A must do adventure! See the wild red deer roaming freely in the green depths of the Awakari Valley.
The journey with Outwest Tours, the only company with access to the privately owned valley, will delight and captivate the visitor. Here visitors can meet local legend Johnny Currie, the owner of the property, observe the wild red deer, the pancake rock formations, see the ancient Maori cave and much more. Make sure you have your camera!
|Price:||$190/person 18/19 season
$200/person 19/20 season
|Departure time:||Departure at 8.30am all year round|
|Departs from:||Westport i-SITE Visitor Centre (see map)|
The trip to the Awakari Valley departs Westport and the tour guide provides an informative and entertaining commentary along the way. After 15 mins travel south on SH6, the Little Totara River is reached and here the vehicle leaves the sealed highway and the real journey starts. Immediately you are within the lush, native rainforest and you will be amazed at the huge variety of the plants and the many shades of green.
Your guide will point out some of the tall trees like kahikatea (white pine), red pine (rimu) and silver beech. Amongst the many shrubs is the large leaved Rangiora – the useful properties of this plant will be explained by your guide.
Leaving the Madmans Creek valley, the road continues south and climbs up onto a broad ridge. Now the expanse of the Awakari Valley and surrounds provides a superb panoramic view with the rugged granite tops of the Paparoa Range to the east and the thickly forested lowlands below. At a vantage point on the road there is a chance to stop at the lookout and use the binoculars provided to count the deer grazing in the valley below. With no fences and no shooting allowed, the deer are able to roam freely.
Then it is down into the valley to see where Johnny Currie lives. Johnny’s ancestors came to the Charleston area during the gold rush days around 150 years ago, and Johnny has been a farmer, logger, deerstalker, goldminer, caver and tour guide during his working life. Many years ago Johnny decided to go back to basics and live off the grid surrounded by nature and purchased the Awakari Valley from a logging company. He has created a paradise he now shares with the outside world and loves telling visitors of the history of the area and his many amazing experiences. His knowledge of bushlore has to be heard to be believed.
As the tour vehicle moves slowly through the valley, red deer can often be seen close by. The deer are descended from red deer imported from Scotland over 100 years ago and there are some great specimens about. In the “roar” fights between stags competing for females are common.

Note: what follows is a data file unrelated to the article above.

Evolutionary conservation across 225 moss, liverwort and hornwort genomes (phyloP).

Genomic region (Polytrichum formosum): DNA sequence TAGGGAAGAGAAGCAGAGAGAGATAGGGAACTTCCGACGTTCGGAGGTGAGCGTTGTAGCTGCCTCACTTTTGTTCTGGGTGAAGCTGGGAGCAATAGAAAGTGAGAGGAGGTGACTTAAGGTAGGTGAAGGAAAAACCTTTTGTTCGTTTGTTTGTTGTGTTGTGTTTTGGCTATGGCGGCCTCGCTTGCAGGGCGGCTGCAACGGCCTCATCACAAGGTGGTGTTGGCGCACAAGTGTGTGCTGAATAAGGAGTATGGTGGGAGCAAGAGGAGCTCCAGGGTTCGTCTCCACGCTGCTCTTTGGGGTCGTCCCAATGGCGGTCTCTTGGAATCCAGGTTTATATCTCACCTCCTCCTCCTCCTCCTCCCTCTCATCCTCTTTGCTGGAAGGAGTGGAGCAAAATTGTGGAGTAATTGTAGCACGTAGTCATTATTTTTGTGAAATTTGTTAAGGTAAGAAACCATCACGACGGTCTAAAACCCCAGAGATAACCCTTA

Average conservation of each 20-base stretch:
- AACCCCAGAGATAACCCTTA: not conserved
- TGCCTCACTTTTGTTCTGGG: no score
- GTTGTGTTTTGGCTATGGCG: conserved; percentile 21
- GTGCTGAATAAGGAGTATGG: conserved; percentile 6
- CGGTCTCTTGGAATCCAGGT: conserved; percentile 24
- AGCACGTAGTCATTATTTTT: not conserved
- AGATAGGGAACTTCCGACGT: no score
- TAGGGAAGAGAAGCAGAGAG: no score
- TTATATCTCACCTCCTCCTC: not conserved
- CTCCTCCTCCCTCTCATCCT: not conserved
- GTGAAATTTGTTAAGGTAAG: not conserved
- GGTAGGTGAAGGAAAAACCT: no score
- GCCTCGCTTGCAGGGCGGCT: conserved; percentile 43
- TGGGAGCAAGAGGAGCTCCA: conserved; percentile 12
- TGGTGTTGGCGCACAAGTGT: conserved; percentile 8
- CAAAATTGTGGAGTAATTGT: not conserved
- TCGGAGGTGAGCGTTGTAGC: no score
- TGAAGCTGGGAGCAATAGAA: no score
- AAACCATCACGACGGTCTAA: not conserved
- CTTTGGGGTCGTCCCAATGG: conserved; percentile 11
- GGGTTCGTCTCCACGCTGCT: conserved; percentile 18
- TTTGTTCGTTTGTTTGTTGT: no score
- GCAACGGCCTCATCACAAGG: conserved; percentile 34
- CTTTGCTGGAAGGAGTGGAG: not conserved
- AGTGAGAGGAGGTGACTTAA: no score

After crossing the bridge over the sparkling waters of the Awakari River, the road leads onto the Pancake rock formations. Visitors can move about inspecting the formations. These beds of very pure limestone were formed over 30 million years ago and in the adjacent Paparoa National Park there is a large area of karst country including the spectacular Metro caves.
Then the tour moves on to the road end. From here a short walk with wooden steps leads down through the forested limestone country to a grassy flat area near the river. There are some superb silver beech specimens here and notice all the other plants growing on these trees. You will then be guided to the “Maori cave” a limestone overhang and small cave that proved shelter for Maori hunting parties hundreds of years ago. Their favourite food was the large flightless Moa bird, now extinct, and bones have been found here and in other caves nearby.
Then it is back up the track to the vehicle and a few minutes later you arrive at Outwest’s sizeable shelter. The shelter provides great viewing of the valley and it is time for refreshments. A large open fire will be going, usually lit by Johnny’s son Curtis, and visitors are provided with a cup of billy tea and a free sausage sizzle for groups of 10 people or more. You can also bring your own sandwiches and toast them on the fire. While in the shelter Johnny will provide a fascinating account of life in the valley and its natural history. Close by there are large black pet eels which you can feed.
Following lunch it is now time to say goodbye to Johnny and leave the valley and once again some red deer might be spotted. Have your camera ready.
Provided the creek level is suitable, there is an opportunity to cross the beautiful Madman’s Creek and look at the spectacular limestone bluff close-up. This is a short walk through some pristine forest to view the aptly named “Piddling Cow Bluff”.
You are soon back on the Outwest vehicle for the 20 min drive back to Westport.
Note: Private tours can be tailored to visitor’s requirements at extra cost.
What to bring
- Sturdy footwear
- Lunch and drink (Billy tea supplied)
- Any medications